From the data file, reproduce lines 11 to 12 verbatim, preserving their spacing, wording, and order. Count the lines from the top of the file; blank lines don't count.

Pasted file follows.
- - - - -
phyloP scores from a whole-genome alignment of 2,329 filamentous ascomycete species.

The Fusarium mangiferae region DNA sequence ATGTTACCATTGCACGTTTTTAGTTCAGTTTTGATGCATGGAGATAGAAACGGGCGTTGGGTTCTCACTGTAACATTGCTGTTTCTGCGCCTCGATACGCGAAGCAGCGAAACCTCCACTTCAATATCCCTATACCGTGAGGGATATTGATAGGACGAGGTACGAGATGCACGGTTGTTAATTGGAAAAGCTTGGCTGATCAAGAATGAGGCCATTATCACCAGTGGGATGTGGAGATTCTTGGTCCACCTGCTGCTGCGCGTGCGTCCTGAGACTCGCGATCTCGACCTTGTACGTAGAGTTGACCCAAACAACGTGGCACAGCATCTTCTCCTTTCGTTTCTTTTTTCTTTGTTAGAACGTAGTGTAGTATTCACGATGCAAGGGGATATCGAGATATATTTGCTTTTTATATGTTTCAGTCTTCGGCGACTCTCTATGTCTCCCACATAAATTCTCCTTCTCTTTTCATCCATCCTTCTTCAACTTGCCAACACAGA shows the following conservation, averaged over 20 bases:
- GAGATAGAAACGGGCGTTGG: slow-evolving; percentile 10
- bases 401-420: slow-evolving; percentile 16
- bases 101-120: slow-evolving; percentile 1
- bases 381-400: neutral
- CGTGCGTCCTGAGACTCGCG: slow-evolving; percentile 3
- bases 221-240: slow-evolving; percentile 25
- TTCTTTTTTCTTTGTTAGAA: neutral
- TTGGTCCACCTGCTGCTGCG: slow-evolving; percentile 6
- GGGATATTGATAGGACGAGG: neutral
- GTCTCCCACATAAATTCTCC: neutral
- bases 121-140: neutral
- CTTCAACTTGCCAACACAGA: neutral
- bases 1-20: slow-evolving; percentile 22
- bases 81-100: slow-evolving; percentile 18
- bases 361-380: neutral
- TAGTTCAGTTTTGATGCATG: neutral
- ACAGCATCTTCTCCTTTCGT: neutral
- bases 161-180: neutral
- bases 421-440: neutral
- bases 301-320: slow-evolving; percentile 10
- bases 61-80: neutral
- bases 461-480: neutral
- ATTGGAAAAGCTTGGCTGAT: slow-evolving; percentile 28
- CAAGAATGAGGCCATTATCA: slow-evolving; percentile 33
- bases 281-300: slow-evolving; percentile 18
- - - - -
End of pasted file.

- GGGATATTGATAGGACGAGG: neutral
- GTCTCCCACATAAATTCTCC: neutral